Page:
“If you take all the facts into account of having players who are vastly on the side of the people, who have a platform of 5 billion people to leverage, and also the impacts the games historically have in Iran when people gather into big groups and celebrate, you have all evidence you need to know that Iran’s appearance at the World Cup can only fuel this movement.”

Participants take part in a demonstration in Trafalgar Square, London over the death of Iranian Mahsa Amini. Photo Aaron Chown PA Images


The regime is doing everything it can to dissuade the team from taking a stand.

Former Bayern Munich playmaker and Iran captain Ali Karimi has been charged in absentia for “acting against national security” over his support for the protests and his friends recently raised the alarm over an attempt by Iranian authorities to kidnap him from Dubai.

The Iranian men’s beach football team also faced sanctions after making a stand when they beat Brazil 2-1 in the final of the Intercontinental Cup against Brazil earlier this month.

Saeed Piramoon celebrated scoring Iran’s second goal with a gesture imitating the hair cutting protests being made by women in Iran and at solidarity protests around the world. The team also refused to sing the anthem or celebrate their victory.

Afterwards, the Iranian Football Federation said the team would be “dealt with” and journalists were prevented from speaking to the team as arrived at Tehran airport.

Iranian state TV also censored the protests. Some activists fear the same will be the case with any protests at the World Cup.

‘Children killed’

Darya Safai, an Iranian-born member of the Belgian parliament, has done more than anyone to ensure all Iranian football teams can support their team by founding the ‘Let Iranian Women Enter Their Stadiums’ campaign.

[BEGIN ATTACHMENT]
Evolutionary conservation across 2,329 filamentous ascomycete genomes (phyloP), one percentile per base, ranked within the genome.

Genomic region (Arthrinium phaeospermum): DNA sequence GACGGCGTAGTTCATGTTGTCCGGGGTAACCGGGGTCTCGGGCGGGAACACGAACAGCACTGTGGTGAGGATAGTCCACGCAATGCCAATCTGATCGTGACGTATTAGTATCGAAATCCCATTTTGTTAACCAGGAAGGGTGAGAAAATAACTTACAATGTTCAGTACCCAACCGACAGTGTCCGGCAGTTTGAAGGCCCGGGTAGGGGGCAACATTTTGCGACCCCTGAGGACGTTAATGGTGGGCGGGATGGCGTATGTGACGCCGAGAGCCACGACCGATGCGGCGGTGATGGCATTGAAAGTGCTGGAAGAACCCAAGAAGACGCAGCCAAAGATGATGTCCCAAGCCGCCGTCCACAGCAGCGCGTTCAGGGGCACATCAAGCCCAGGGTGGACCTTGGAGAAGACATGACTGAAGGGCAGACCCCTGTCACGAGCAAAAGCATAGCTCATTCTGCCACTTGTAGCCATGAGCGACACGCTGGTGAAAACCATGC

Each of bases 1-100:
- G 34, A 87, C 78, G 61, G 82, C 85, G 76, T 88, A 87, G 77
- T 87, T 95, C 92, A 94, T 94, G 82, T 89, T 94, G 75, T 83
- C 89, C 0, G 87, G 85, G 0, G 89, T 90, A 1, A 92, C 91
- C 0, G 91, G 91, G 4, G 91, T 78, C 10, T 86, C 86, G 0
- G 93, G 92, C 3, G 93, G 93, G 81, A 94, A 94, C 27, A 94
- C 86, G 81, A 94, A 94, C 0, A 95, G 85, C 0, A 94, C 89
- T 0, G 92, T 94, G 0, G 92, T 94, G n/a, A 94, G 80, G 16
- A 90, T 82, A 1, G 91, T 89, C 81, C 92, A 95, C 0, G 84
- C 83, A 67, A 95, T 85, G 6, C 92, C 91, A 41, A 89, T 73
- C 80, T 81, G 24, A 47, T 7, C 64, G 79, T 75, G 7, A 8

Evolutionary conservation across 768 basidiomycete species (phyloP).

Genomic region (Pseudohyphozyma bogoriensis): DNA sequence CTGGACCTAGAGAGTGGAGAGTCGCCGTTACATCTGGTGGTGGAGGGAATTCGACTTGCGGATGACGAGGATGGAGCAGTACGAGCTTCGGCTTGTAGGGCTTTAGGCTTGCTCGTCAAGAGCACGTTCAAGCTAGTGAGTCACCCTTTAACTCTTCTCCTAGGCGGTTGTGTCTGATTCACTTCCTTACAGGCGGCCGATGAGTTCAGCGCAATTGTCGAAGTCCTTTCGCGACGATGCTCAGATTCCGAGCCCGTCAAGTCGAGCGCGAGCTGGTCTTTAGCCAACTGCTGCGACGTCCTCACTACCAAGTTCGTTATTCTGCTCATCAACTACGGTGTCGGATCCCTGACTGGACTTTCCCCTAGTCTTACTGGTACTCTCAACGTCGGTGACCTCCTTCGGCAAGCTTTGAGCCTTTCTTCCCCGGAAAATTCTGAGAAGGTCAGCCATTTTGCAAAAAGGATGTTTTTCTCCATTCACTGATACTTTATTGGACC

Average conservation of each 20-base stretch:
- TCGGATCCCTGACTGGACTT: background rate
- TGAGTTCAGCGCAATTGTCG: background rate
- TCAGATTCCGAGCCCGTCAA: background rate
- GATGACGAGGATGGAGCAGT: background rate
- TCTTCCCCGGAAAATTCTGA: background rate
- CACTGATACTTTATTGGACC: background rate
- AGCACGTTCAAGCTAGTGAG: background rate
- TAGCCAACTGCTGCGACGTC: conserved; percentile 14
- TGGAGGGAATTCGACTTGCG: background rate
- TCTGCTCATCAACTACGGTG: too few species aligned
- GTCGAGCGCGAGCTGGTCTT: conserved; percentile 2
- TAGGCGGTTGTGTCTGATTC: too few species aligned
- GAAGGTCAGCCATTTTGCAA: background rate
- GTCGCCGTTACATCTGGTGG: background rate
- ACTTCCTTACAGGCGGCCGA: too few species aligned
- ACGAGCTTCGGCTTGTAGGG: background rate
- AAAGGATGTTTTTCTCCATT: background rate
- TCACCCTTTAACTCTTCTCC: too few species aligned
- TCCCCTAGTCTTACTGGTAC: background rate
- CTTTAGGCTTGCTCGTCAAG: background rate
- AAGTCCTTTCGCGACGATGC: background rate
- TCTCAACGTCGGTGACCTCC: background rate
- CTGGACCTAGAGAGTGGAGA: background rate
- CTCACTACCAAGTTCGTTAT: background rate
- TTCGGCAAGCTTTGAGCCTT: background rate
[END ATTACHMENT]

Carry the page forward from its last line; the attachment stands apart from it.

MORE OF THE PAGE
The stand taken by the Iranian men’s national team in support of that campaign played a part in ending the ban on forcing the regime to end their ban on women entering stadiums in 2019.

However, Safai told Nation.Cymru she still believes banning Iran from all FIFA competitions would deal the greatest blow to the regime.

“This can be a moment for the world community to say it doesn’t accept countries which have gender apartheid and discrimination for so long and now kills people who take part in legitimate protest,” she said.

“FIFA did it against South Africa – why not against Iran? There have been many children killed – is that not enough for FIFA and the world to say enough is enough?”

Read more: ‘We’re fighting for her name and our flag’: Why Welsh Kurds fear their identity is being airbrushed from Iranian protests

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Hywel E3
Hywel E3
1 year ago

FIFA should stand up to this odious regime and ban them from international competition.
Actions like this forced the Apartheid regime of South Africa to the negotiating table, perhaps it can have some effect there – no games and no televising/streaming until gender and ethnic discrimination is ended.

Y Tywysog Lloegr a Moscow
Y Tywysog Lloegr a Moscow
1 year ago
Reply to  Hywel E3

Let’s be honest here, we also live under an odious regime. Not as overtly murderous as Iran but “let the bodies pile high”, deporting refugees to Rwanda, encouraging xenophobia, recism and other ‘phobias removal of basic human rights, exporting arms to murderous regimes. Maybe FIFA should “stand up to” (not take massive bribes from) many of the “great” powers. If Iran is kicked out, then so should be UK China, Russia, Belarus, USA, India, Israel, Saudi Arabia, Qatar and a good half dozen others. I am not defending the Iran regime, but highlighting the actions of nations just as foul.… Read more »